Irish VC activity on a par with US


25 Jun 2003

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Venture capital activity in the Irish market mirrors that of the US, despite a slowdown in such activity for technology firms across Europe in general. Some 156 Irish companies received VC funding in the past year; of these, 48 companies were start-ups.

“Ireland is firmly backing technology and it is clear that the venture capital community will continue to devote resources to it,” explained Joe Tynan, a partner at PricewaterhouseCoopers’ Irish practice, at the unveiling of a major survey of the European venture capital industry. “Out of €89m invested in the past year, 90pc of the investment went to high-tech firms,” he said. As well as this, some €201m in new funds were raised by Ireland-based venture capitalists.

According to Paul O’Connor, a partner at PricewaterhouseCoopers’ technology practice, out of a total funding of €917m of new funds raised in the Irish market in the past three to four years, some €573m has already been invested. “This means that two-thirds of available funds have been invested, leaving a further third left to invest,” O’Connor said.

Tynan added: “All our figures show that Ireland is one of the most successful venture capital countries in Europe, raising more and more money. As a proportion of the rest of Europe, we are above average.”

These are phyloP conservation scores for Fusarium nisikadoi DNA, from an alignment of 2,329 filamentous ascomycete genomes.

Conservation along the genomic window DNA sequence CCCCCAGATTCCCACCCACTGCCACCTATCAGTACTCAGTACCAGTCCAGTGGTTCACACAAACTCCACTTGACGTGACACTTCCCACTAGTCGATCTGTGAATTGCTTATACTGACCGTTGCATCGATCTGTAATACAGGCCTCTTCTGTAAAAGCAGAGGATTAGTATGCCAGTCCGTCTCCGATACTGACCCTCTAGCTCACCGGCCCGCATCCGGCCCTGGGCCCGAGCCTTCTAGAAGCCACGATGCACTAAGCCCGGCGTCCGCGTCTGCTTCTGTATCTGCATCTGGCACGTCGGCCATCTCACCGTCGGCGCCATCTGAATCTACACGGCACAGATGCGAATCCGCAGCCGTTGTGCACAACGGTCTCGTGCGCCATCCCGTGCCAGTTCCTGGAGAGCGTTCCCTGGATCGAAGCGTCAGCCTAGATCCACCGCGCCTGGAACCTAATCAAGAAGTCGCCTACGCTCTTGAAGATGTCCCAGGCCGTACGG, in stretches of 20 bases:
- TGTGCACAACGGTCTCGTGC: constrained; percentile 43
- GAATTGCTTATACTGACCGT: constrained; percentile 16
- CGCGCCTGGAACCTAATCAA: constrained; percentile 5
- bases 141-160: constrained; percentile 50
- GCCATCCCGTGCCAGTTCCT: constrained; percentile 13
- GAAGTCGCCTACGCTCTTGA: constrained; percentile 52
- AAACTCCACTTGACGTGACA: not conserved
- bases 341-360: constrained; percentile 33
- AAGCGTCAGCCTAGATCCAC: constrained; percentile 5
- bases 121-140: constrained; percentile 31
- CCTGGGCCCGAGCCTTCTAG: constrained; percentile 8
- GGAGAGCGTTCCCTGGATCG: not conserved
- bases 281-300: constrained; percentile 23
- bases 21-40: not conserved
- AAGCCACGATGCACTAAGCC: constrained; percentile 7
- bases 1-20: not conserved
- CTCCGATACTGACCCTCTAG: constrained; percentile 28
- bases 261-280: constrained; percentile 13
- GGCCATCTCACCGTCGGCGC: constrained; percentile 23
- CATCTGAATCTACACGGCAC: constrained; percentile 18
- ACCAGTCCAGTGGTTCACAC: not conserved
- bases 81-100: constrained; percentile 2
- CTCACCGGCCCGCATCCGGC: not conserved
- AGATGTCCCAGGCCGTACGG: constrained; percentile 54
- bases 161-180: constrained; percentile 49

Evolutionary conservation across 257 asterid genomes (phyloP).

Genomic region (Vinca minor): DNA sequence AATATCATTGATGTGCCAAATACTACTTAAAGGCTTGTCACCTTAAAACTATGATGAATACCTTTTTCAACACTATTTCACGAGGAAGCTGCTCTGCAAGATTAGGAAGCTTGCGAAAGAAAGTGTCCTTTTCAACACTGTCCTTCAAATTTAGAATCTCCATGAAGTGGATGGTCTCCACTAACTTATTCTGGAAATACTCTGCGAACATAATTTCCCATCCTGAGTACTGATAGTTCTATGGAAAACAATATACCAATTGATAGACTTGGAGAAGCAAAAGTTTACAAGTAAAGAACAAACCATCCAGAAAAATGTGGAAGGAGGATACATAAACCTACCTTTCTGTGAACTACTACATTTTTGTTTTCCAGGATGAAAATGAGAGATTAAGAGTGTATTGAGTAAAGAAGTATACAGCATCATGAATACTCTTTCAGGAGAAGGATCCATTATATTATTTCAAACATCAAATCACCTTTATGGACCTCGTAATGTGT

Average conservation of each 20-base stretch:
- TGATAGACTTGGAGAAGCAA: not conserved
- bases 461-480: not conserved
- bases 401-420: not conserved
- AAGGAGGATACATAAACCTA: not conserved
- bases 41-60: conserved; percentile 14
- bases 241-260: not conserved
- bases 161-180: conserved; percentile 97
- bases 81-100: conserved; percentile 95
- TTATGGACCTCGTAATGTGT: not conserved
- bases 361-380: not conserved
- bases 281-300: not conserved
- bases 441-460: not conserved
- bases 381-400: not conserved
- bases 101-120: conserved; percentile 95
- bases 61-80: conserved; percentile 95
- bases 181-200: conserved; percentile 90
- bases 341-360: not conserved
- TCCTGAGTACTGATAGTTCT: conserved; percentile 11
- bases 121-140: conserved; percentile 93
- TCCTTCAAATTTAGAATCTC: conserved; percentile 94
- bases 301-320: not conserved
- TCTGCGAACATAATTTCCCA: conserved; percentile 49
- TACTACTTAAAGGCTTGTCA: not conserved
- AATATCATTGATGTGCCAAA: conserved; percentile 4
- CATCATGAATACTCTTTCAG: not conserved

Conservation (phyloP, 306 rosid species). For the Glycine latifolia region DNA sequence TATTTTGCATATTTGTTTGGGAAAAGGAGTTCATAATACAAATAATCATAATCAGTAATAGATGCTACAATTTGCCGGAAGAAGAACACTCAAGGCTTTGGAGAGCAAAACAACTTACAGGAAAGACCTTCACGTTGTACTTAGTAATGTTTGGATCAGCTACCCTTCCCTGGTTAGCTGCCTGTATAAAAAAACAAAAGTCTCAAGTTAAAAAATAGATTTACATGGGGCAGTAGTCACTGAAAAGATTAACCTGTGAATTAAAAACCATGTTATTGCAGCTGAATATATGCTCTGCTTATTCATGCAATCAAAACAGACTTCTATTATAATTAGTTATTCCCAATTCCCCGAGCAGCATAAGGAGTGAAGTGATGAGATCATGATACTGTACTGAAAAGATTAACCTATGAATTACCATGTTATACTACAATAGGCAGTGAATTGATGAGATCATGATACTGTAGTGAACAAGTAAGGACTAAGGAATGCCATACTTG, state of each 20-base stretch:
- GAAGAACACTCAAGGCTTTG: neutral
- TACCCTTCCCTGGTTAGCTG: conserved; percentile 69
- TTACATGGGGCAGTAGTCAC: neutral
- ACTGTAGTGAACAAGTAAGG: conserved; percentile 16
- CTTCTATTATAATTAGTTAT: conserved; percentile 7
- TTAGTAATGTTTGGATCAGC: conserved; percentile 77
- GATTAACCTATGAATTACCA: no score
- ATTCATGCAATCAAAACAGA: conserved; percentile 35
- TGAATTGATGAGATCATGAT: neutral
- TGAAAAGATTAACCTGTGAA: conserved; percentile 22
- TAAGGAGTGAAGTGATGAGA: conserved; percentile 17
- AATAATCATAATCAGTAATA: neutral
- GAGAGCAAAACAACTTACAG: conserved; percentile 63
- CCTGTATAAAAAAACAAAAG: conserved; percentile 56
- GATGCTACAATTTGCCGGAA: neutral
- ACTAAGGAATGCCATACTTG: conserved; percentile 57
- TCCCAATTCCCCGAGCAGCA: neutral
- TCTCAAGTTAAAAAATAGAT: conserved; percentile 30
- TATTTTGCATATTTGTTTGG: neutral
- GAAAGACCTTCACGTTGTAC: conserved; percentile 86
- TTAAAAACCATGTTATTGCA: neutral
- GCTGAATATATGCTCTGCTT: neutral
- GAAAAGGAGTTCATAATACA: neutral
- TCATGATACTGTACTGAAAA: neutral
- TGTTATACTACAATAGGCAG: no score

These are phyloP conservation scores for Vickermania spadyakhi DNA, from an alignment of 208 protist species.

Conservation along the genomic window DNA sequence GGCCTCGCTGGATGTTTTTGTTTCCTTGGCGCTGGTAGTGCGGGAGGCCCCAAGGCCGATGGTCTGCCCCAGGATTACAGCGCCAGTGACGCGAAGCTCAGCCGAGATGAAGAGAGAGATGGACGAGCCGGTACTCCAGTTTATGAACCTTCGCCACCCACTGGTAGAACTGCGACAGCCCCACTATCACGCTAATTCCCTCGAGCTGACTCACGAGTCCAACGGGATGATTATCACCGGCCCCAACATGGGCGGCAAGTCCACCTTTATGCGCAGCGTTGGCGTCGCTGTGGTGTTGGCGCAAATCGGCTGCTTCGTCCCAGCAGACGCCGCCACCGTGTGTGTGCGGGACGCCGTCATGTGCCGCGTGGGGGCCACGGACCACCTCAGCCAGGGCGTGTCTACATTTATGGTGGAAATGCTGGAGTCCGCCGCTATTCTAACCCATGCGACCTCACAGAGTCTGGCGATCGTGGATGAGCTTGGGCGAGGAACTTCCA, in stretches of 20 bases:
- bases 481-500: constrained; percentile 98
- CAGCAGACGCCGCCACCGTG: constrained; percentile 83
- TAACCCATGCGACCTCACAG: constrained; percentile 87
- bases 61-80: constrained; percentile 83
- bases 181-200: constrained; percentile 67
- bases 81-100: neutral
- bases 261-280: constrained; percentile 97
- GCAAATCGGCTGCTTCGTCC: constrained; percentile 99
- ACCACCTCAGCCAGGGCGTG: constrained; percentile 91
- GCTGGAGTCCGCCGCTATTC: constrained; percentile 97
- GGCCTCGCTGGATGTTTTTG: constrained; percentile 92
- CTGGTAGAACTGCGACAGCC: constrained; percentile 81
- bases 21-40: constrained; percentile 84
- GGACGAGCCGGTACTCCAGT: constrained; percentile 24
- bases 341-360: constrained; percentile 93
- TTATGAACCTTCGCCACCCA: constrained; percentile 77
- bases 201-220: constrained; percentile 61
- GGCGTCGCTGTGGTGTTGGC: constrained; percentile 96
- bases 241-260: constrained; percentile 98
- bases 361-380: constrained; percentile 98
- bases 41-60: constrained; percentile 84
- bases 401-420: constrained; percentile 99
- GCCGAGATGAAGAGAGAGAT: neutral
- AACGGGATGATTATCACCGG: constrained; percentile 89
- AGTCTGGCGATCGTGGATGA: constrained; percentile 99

Across Europe, it is pretty grim reading, said Jim Maher of PricewaterhouseCoopers. “Overall, funding has decreased across Europe during 2002 amongst European Venture Capital Association (EVCA) members. Early stage companies account for only 7.9pc of overall funds. Technology investment in Europe fell by 29c during 2002. There were 4,800 investments in technology-based sectors, just 8pc less than in 2001.

Across Europe, overall investment by venture capitalist companies in 2002 was up to €27.6bn. Technology investments as a whole were down 29pc to €5.3bn. And the number of technology companies that have received finance overall went up 2pc to 3,850. Technology represented 47pc of all private equity investments made.

In Ireland, investment overall was down 27pc to €105m. Average deal sizes were down 34pc to €0.52m in 2002 from €0.79m in 2001. Follow-on investment increased 18pc in 2002 to 73pc of the total amount invested. “As with the US,” Tynan said, “there is a continued emphasis on the tech sector.”

“Venture capitalists are focusing on products that will deliver a return on investment for organisations. Investments tend to be made in companies that have a proven business model and high quality management.

“As well as this, venture capitalists are still seeking financial performance and seeking exit opportunities. In the past few years they have had to seriously review the performance of their investments and recover their initial investments,” Tynan explained.

“In Ireland, venture capitalists are co-operating and organising mergers and acquisitions as a means to recoup their initial investments. Many of their investment companies will never be capable of recovering the money and achieving their status in terms of global activity. That’s why there is such a move towards merging existing companies.”

Tynan said that the “hot” areas to look at in 2003 for venture capital activity are biotechnology, wireless local area networks and broadband. “Irish biotech firms tend to be at the later stage of the biotech market, such as in the area of biometrics and analytical software. In terms of software opportunities overall, financial and regulatory applications are stimulating the most interest.”

By John Kennedy